Lighthouse on Yaquina Head, Oregon Coast.

And hey, I’ll even be able to address my inbox soon. Thank you, those of you who have been so very patient.

I’ve completed quite a bit of research and have more underway. Soon, there should be some wonderfully meaty geology posts. Mostly volcanic. And that’s hawt. Ah-ha-ha-ha.

Thank you, my darlings, for always being lights in dark places. Hopefully, you’ll be enjoying some bright and beautiful things yourselves. I shall do my utmost to provide.

Ensuring Women Remain Part of the Secular Movement

Having your consciousness raised is interesting. It’s a strange sensation, seeing the scenes that previously wouldn’t have caused a single eyelash to step up to the plate, spit on its hands, and prepare to bat. Then it’s pointed out to you that something’s wrong with the picture, and your eyelashes resemble the batter’s cage at a baseball stadium during spring training. I don’t think you ever really get used to it. And good thing, too, because we have a lot of scenes that should cause some consternation.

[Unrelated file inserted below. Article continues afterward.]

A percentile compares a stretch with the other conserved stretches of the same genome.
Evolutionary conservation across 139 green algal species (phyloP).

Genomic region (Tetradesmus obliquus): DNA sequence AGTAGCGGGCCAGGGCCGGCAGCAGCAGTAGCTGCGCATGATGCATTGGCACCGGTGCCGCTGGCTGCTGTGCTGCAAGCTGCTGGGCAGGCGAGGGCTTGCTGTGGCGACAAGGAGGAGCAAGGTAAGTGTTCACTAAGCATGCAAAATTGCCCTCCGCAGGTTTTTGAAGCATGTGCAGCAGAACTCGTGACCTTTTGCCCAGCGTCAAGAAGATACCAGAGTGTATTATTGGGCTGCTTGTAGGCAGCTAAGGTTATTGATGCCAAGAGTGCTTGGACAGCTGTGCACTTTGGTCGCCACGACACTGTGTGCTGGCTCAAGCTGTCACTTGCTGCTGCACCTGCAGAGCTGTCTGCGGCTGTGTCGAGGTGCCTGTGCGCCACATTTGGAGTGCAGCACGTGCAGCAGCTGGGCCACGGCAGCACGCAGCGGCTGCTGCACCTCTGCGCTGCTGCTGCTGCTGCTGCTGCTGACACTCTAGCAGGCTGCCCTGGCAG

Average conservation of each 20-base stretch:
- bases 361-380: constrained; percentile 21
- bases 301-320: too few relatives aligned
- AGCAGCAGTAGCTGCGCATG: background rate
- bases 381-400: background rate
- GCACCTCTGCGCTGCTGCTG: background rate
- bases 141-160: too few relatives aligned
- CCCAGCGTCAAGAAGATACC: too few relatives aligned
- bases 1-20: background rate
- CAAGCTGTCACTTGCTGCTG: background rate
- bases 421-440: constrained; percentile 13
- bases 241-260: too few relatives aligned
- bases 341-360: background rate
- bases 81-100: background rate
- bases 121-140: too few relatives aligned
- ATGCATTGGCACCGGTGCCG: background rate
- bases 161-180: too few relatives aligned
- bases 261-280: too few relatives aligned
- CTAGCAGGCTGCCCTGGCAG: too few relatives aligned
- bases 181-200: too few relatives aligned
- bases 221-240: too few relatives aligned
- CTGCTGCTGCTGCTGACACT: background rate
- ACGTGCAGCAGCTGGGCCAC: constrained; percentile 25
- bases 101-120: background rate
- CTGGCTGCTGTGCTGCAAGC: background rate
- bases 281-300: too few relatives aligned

What is seen... cannot be unseen


Earlier this year, Secular Woman compiled the number of women and men working for 15 secular organizations in a staff or board capacity. We found that staff were comprised of 46% women and 54% men while the boards were 31% women and 69% men. The leaders of these organizations were 29% women and 71% men. In every capacity men outnumber women, particularly when it comes to positions of power and leadership (i.e. boards and heads of organizations).

Pre-consciousness raising, I’d have shrugged those numbers off. The culture around me had taught me two things: women can do anything they set their minds to, and women are awful. Ergo, lack of women at the top wasn’t anything to worry about: more of them could’ve gotten there if they weren’t so horrible. Or busy chasing hair, clothes, boys and babies. Or whatever it is feminine chicks do. I dunno, cuz I’m a tomboy, so I’m not one of those no good, terrible, awful, very bad women.

Then some folks pointed out to me that no, women aren’t actually aren’t horrible and awful at all, and rumors of equality have been greatly exaggerated. It took time and repetition and lots of people I trusted saying it before it sank in, but it eventually did. And so, these days, when I look at numbers like the above, my eyebrows knit, my eyes narrow, and my eyelashes pick up a Louisville Slugger.